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Why keeping Caldwell was the sane option for the Lions

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It's not right because of optimism or lack of options, but because it's not plunging the Lions into the same madness plaguing other franchises.

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The buzzards of noise and mayhem rose to action Friday when Caldwell was christened a second time as the Lions head coach. In reality, the Lions simply retained Caldwell and decided to let him go through with the third year of his contract, but after the countless trials of pain and agony it feels like the immovable man was fired and hired and fired again a hundredfold, a black Prometheus constantly losing his liver to those selfsame vultures.

The man's cheated death foretold a hundred times this season. Now it's another year to prove why it was worth it. But for this year, Caldwell's survival didn't have to happen; it needed to happen.

Caldwell's continued tenure with the Lions has been met with far more measured responses than what I had come to expect throughout the season, although the hot takes are still prowling these streets in some papers. Bob Quinn's decision was the first of many land mines. Already out there is the belief that this is another episode of Same Old Lions. Rod Wood is now viewed again as the Ford Family Friend Hire, Bob Quinn the Patriots also-ran, and the retention of a coach who is not The Winner. Commitment to Mediocrity. The floodgates have opened and all these opinions that were nary found before are in full force.


But the pendulum has swung so many times and avenues have been tread that perhaps, just perhaps, there is a contingent that understands what was liable to happen if the Lions followed the same trend of constantly firing coaches and looking for the next best thing. The players worked an excellent campaign in his name, and they celebrate in earnest today for a many they clearly enjoy playing for.

That matters. The difference between 7-9 in Detroit and 7-9 in Philadelphia comes in large part because of how the players feel about their leader. The fan will be happy so long as the record is good; the players have motivations far beyond just that. These are not the mythic-made peons of Vince Lombardi's legend who needed to be led by a dictatorial word to prove their worth. The modern footballer has the energetic fists to resist such, and the intelligence to match in this game. They know when the coach isn't fighting for the same stakes. They know what systems are working and which are not. They understand the empathy and camaraderie necessary to play a game that steals years from them. They want that in their leader.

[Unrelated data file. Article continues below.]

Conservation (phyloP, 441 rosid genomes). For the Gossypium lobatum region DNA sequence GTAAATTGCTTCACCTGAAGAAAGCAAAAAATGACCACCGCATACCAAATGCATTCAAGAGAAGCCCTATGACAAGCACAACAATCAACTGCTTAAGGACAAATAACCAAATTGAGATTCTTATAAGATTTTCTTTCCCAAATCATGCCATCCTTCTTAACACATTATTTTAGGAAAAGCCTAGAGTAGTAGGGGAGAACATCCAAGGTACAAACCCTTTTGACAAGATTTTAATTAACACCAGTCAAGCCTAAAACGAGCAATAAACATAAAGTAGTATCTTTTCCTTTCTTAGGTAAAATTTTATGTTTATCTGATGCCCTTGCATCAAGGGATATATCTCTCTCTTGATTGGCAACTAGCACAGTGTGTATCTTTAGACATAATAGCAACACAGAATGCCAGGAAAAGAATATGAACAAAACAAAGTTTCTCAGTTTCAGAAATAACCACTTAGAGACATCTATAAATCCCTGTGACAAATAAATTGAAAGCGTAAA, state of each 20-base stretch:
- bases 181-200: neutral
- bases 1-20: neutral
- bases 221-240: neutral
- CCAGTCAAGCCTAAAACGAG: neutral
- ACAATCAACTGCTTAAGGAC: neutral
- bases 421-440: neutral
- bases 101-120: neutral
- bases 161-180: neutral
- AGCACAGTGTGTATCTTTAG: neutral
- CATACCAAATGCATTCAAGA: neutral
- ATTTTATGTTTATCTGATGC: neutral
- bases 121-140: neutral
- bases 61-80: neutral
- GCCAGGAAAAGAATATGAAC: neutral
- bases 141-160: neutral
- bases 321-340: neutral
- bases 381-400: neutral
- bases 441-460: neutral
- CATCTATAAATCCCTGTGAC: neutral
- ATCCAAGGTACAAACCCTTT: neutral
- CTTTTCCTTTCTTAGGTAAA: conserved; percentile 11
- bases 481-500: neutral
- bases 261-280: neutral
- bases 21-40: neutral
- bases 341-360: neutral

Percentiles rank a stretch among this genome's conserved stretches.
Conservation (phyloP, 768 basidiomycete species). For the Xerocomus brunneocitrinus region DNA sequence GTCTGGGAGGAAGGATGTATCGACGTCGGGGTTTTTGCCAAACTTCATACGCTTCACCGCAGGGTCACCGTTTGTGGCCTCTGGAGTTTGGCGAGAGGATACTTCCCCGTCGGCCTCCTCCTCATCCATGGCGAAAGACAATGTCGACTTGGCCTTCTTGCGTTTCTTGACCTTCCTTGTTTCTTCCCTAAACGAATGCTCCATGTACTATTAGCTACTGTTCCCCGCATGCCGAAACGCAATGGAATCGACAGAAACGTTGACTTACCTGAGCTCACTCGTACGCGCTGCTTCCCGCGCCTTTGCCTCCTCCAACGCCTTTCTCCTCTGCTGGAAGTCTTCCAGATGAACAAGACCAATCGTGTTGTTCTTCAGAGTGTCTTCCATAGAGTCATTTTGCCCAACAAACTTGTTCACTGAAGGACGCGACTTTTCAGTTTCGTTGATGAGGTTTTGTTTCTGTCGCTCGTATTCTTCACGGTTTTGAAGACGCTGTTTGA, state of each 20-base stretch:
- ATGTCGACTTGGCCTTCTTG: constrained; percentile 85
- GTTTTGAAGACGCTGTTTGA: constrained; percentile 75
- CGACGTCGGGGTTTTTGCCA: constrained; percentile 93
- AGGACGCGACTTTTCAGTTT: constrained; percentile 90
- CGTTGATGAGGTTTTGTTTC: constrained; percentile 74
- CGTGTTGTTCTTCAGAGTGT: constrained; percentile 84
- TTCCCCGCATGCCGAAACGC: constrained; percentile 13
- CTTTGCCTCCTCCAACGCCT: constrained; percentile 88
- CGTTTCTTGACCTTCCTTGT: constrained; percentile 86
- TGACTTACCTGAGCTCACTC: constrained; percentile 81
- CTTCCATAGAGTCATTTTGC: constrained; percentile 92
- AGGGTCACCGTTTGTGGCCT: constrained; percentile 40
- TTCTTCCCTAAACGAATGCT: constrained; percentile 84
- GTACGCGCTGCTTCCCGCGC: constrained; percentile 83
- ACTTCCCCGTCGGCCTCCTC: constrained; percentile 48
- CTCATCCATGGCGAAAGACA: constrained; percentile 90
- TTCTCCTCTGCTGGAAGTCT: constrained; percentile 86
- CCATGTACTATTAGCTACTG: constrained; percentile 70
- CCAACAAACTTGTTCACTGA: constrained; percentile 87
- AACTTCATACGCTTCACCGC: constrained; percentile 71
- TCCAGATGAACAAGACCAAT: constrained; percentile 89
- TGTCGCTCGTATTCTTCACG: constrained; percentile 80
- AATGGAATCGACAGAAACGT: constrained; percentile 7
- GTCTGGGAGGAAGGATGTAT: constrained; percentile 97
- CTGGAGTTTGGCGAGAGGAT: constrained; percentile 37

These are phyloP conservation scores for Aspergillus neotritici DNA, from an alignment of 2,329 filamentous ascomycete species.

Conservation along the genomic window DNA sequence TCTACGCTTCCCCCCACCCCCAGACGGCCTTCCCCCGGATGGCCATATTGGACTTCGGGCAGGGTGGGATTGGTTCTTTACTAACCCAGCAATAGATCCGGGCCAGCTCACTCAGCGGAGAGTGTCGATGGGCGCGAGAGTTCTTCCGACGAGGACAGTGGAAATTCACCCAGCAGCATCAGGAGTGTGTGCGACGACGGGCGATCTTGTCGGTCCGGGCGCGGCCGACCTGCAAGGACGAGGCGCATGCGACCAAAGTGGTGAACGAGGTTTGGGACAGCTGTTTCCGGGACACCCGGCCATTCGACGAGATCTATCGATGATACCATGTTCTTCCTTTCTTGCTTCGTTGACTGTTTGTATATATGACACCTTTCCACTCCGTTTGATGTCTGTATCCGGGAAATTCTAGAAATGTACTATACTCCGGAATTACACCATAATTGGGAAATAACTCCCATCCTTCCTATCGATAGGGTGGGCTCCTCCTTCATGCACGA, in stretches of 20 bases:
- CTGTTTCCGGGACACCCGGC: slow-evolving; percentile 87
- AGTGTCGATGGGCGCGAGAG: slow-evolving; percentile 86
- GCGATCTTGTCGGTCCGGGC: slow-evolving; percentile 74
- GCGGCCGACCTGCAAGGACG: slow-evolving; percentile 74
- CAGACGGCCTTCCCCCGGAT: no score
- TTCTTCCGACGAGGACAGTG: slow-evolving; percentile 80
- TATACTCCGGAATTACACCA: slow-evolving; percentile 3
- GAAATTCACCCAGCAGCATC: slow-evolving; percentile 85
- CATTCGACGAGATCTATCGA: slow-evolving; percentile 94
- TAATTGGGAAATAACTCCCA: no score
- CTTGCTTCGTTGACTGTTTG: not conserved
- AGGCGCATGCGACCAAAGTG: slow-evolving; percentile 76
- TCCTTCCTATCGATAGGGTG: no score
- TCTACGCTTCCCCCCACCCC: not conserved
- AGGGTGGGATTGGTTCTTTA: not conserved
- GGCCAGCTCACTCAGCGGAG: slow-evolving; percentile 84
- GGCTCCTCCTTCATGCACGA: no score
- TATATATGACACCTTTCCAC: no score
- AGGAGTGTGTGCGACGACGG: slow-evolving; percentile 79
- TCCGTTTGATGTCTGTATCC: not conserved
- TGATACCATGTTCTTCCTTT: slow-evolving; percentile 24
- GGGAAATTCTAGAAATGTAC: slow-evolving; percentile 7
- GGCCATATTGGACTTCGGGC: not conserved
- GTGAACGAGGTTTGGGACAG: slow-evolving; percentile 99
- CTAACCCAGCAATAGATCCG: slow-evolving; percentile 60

I was particularly struck when I read Joey Harrington's discussion of his time in Detroit. Lions fans during those dark years only recall the bums in charge and the primordial need to Fire Everybody; the players saw faces come and go and moods soured by the constant upheaval. Who wants to play for a guy who might be out the door the next day? Why would you want to play for a city that feels this fickle destruction of any continuity (that's the big word today. You'll keep hearing it) is somehow part of the path to a winning culture?

Who does that? Who thinks knee-jerk reactionary operation is how leadership is discovered?

Retaining Caldwell doesn't matter when it comes to the record, or his decisions in games, or any vision for a future or even those candidates available. It's a victory for the sanity of an organization. It's a win to decide that constant instability in hopes that Jon Gruden will magically appear and win a Super Bowl in year one isn't realistic. That kind of Powerball dreaming is why there's so many teams humping the top of the draft year in and out.